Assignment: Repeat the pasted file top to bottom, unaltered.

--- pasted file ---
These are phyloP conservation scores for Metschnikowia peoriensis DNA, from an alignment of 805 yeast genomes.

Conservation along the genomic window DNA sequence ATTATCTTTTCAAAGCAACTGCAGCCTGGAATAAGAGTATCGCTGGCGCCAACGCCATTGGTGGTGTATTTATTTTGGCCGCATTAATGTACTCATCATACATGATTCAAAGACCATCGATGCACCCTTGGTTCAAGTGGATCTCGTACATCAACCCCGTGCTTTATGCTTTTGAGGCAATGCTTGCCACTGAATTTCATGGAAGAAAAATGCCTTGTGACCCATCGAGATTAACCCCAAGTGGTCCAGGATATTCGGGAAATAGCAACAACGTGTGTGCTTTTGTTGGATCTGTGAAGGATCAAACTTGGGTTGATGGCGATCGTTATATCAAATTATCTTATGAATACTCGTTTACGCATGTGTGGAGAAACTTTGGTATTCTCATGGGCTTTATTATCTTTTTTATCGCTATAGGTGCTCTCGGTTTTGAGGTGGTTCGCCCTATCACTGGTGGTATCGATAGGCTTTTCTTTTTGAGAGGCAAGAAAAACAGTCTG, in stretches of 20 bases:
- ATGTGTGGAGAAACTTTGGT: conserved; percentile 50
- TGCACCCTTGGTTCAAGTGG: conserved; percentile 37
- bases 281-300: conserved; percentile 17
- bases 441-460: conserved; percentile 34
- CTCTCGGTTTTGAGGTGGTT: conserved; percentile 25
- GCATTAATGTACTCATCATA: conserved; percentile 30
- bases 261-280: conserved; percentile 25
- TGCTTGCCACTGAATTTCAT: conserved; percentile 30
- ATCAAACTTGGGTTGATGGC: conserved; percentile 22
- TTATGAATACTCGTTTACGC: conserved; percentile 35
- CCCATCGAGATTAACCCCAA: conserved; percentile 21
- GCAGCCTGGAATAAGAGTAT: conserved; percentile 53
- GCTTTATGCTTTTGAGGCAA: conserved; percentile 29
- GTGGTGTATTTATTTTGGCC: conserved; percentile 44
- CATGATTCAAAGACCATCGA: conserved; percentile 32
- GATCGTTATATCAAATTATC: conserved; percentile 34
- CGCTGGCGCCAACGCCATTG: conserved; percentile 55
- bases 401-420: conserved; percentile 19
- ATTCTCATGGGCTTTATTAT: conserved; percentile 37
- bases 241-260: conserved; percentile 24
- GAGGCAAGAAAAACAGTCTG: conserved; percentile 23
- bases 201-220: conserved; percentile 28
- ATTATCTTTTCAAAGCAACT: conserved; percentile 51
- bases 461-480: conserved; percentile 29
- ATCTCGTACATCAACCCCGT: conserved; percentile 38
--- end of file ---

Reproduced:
These are phyloP conservation scores for Metschnikowia peoriensis DNA, from an alignment of 805 yeast genomes.

Conservation along the genomic window DNA sequence ATTATCTTTTCAAAGCAACTGCAGCCTGGAATAAGAGTATCGCTGGCGCCAACGCCATTGGTGGTGTATTTATTTTGGCCGCATTAATGTACTCATCATACATGATTCAAAGACCATCGATGCACCCTTGGTTCAAGTGGATCTCGTACATCAACCCCGTGCTTTATGCTTTTGAGGCAATGCTTGCCACTGAATTTCATGGAAGAAAAATGCCTTGTGACCCATCGAGATTAACCCCAAGTGGTCCAGGATATTCGGGAAATAGCAACAACGTGTGTGCTTTTGTTGGATCTGTGAAGGATCAAACTTGGGTTGATGGCGATCGTTATATCAAATTATCTTATGAATACTCGTTTACGCATGTGTGGAGAAACTTTGGTATTCTCATGGGCTTTATTATCTTTTTTATCGCTATAGGTGCTCTCGGTTTTGAGGTGGTTCGCCCTATCACTGGTGGTATCGATAGGCTTTTCTTTTTGAGAGGCAAGAAAAACAGTCTG, in stretches of 20 bases:
- ATGTGTGGAGAAACTTTGGT: conserved; percentile 50
- TGCACCCTTGGTTCAAGTGG: conserved; percentile 37
- bases 281-300: conserved; percentile 17
- bases 441-460: conserved; percentile 34
- CTCTCGGTTTTGAGGTGGTT: conserved; percentile 25
- GCATTAATGTACTCATCATA: conserved; percentile 30
- bases 261-280: conserved; percentile 25
- TGCTTGCCACTGAATTTCAT: conserved; percentile 30
- ATCAAACTTGGGTTGATGGC: conserved; percentile 22
- TTATGAATACTCGTTTACGC: conserved; percentile 35
- CCCATCGAGATTAACCCCAA: conserved; percentile 21
- GCAGCCTGGAATAAGAGTAT: conserved; percentile 53
- GCTTTATGCTTTTGAGGCAA: conserved; percentile 29
- GTGGTGTATTTATTTTGGCC: conserved; percentile 44
- CATGATTCAAAGACCATCGA: conserved; percentile 32
- GATCGTTATATCAAATTATC: conserved; percentile 34
- CGCTGGCGCCAACGCCATTG: conserved; percentile 55
- bases 401-420: conserved; percentile 19
- ATTCTCATGGGCTTTATTAT: conserved; percentile 37
- bases 241-260: conserved; percentile 24
- GAGGCAAGAAAAACAGTCTG: conserved; percentile 23
- bases 201-220: conserved; percentile 28
- ATTATCTTTTCAAAGCAACT: conserved; percentile 51
- bases 461-480: conserved; percentile 29
- ATCTCGTACATCAACCCCGT: conserved; percentile 38